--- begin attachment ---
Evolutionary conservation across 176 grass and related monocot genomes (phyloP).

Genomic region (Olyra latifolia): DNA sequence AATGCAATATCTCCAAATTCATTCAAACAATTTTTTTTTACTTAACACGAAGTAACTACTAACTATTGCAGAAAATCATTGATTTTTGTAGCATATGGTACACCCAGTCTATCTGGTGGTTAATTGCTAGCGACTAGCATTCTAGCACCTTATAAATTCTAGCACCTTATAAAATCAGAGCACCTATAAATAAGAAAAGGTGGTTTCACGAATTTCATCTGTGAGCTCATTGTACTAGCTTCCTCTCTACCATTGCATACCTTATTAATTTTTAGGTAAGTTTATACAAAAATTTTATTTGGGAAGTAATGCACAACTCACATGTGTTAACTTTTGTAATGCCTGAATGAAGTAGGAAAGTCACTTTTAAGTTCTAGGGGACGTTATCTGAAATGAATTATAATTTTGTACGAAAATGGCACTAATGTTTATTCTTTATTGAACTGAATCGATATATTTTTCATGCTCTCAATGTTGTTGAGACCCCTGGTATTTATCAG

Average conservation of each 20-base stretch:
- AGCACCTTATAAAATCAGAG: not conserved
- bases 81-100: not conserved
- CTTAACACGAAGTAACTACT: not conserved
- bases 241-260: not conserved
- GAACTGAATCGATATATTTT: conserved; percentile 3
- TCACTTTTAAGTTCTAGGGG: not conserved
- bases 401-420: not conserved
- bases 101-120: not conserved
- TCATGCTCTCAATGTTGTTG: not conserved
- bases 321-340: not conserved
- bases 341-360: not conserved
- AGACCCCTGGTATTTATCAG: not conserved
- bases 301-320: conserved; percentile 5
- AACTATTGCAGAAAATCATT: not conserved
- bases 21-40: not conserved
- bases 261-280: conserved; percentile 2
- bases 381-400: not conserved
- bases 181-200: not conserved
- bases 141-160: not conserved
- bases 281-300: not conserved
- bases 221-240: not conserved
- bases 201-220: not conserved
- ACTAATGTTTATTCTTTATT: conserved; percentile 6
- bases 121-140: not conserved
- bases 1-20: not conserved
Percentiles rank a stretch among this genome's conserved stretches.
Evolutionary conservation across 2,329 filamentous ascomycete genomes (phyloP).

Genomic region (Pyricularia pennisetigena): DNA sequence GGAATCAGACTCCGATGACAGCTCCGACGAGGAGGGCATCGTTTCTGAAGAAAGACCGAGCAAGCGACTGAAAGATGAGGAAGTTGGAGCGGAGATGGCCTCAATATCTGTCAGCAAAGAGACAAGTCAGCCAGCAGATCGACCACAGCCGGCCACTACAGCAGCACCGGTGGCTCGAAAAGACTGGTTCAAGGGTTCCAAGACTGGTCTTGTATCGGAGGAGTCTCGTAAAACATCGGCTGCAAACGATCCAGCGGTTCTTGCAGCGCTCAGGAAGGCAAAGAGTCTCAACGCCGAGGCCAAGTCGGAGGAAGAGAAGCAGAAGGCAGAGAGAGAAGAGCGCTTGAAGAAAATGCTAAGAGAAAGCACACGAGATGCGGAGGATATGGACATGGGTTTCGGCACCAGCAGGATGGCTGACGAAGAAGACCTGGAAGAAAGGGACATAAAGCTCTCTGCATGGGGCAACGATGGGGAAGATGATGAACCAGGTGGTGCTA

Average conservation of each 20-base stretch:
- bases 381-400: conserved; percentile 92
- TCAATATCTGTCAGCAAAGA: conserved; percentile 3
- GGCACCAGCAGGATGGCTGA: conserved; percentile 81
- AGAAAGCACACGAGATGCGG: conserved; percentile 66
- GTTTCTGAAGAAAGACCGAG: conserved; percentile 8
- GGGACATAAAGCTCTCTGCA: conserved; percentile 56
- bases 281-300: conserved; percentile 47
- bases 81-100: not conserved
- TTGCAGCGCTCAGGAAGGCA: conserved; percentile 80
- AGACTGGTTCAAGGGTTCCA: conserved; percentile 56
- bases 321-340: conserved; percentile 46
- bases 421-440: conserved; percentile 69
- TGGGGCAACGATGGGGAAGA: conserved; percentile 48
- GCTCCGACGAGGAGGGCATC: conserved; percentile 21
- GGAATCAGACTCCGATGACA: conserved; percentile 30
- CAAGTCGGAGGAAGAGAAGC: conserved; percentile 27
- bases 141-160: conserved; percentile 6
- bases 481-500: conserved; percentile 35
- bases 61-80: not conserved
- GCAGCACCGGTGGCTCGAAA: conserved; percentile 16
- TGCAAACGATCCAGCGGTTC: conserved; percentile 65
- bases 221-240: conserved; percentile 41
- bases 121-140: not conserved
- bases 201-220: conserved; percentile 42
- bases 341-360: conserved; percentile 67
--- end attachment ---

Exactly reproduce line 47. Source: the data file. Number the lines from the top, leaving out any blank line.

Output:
- GGAATCAGACTCCGATGACA: conserved; percentile 30